The design of many interferometers used for infrared spectrometry today is based on that of the two-beam interferometer originally designed by Michelson in 1891. Many other two-beam interferometers have subsequently been designed that may be more useful than the Michelson interferometer for certain specific applications. Nevertheless, the theory behind all scanning two-beam interferometers is similar, and the general theory of interferometry is most readily understood by first acquiring an understanding of the way in which a simple Michelson interferometer can be used for the measurement of infrared spectra.
The Michelson interferometer is a device that can divide a beam of radiation into two paths and then recombine the two beams after a path difference has been introduced. A condition is thereby created under which interference between the beams can occur. The variation of intensity of the beam emerging from the interferometer is measured as a function of path difference by a detector. The simplest form of the Michelson interferometer is shown in the next figure.
It consists of two mutually perpendicular plane mirrors, one of which can move along an axis that is perpendicular to its plane.
Bisecting the fixed mirror and the movable mirror is a beamsplitter, where a collimated beam of radiation from an external source can be partially reflected to the fixed mirror (at point F for the median ray) and partially transmitted to the movable mirror (at point M). When the beams return to the beamsplitter, they interfere and are gain partially reflected and partially transmitted. Because of the effect of interference, the intensity of each beam passing to the detector and returning to the source depends on the difference in path of the beams in the two arms of the interferometer. The variation in the intensity of the beams passing to the detector and returning to the source as a function of the path difference ultimately yields the spectral information in a Fourier transform spectrometer.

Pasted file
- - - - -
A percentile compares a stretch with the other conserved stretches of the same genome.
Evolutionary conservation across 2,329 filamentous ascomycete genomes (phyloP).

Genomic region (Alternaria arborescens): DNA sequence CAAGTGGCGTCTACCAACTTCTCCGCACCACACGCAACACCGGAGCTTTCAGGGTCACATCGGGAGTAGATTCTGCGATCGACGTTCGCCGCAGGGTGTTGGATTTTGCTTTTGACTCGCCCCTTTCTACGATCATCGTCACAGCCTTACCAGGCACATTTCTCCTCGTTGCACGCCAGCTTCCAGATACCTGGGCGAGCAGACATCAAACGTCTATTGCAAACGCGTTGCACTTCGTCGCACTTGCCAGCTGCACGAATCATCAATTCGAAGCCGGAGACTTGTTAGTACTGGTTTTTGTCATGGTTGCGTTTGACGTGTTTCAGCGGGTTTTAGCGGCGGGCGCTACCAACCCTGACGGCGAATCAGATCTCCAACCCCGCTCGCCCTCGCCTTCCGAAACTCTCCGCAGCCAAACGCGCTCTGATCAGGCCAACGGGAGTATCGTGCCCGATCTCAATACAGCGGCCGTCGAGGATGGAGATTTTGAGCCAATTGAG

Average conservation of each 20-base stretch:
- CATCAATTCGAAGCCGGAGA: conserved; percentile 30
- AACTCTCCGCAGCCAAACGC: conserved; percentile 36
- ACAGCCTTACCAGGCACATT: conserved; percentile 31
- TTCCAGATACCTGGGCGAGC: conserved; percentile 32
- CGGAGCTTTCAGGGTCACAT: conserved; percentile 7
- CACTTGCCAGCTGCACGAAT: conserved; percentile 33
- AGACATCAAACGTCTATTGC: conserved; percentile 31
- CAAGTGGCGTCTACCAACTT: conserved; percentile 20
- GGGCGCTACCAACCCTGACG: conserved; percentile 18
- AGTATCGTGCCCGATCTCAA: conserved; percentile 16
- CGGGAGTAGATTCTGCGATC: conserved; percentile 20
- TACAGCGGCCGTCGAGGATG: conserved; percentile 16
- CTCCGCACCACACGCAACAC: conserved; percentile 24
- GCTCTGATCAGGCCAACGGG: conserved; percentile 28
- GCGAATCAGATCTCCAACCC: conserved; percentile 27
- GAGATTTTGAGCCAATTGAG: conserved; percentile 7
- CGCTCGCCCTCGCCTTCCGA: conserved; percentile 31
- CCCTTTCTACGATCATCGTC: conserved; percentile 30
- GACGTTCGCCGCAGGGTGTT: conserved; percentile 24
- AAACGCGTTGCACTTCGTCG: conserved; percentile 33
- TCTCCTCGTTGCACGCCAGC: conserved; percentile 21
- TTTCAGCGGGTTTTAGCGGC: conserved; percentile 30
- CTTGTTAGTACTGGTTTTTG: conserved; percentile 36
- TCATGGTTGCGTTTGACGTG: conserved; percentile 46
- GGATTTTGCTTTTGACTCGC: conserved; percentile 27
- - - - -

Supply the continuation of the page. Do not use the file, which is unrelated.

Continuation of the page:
The beam that returns to the source is rarely of interest for spectrometry, and usually only the output beam traveling in the direction perpendicular to that of the input beam is measured. Nevertheless, it is important to remember that both of the output beams contain equivalent information. The main reason for measuring only one of the output beams is the difficulty of separating the output beam that returns to the source from the input beam. On rare occasions, both output beams are measured with the use of two detectors or by focusing both beams onto the same detector. In other measurements, separate beams can be passed into each arm of the interferometer and the resulting signal measured using one or two detectors.
The movable mirror can either be moved at a constant velocity (a continuous-scan interferometer) or be held at equally spaced points for fixed short periods and stepped rapidly between these points (a step-scan interferometer). When the mirror of a continuous-scan interferometer is moved at a velocity greater than $~0.1 cm/s$ (the usual case for most commercial instruments), the interferometer is often called a rapid-scan interferometer.